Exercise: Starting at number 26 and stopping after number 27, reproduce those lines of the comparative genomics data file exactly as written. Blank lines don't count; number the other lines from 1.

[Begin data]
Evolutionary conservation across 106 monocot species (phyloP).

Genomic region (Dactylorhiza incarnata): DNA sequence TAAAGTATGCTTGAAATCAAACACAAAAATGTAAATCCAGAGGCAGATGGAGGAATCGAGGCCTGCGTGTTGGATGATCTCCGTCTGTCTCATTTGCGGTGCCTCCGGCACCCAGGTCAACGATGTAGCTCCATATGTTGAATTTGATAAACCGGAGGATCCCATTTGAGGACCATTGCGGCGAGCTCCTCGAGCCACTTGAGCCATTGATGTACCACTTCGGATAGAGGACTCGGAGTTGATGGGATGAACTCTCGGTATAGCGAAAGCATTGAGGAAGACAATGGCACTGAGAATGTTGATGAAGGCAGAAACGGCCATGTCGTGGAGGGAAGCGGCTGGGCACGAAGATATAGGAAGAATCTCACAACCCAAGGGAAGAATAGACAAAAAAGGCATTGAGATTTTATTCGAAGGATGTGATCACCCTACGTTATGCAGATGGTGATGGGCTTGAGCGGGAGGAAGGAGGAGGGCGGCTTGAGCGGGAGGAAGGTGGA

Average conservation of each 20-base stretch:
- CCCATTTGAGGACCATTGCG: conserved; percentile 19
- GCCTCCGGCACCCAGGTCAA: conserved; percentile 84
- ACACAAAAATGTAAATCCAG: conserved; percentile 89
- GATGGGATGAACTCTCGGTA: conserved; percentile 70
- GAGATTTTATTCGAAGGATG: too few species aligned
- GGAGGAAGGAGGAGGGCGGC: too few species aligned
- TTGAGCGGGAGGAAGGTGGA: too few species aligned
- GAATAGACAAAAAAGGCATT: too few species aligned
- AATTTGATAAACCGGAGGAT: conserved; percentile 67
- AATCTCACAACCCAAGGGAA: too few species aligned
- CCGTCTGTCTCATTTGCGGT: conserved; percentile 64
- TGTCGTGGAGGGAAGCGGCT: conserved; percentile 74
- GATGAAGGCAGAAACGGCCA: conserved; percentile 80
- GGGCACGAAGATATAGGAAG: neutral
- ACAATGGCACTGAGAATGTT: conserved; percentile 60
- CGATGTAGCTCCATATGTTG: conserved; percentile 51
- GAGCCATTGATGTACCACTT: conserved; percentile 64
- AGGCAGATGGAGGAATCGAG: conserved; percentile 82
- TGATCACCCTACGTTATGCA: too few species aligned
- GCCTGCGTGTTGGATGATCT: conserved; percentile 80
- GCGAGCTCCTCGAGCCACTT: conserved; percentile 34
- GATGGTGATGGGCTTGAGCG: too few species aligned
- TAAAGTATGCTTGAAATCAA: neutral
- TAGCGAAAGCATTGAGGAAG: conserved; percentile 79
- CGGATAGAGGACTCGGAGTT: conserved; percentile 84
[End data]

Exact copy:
- TAAAGTATGCTTGAAATCAA: neutral
- TAGCGAAAGCATTGAGGAAG: conserved; percentile 79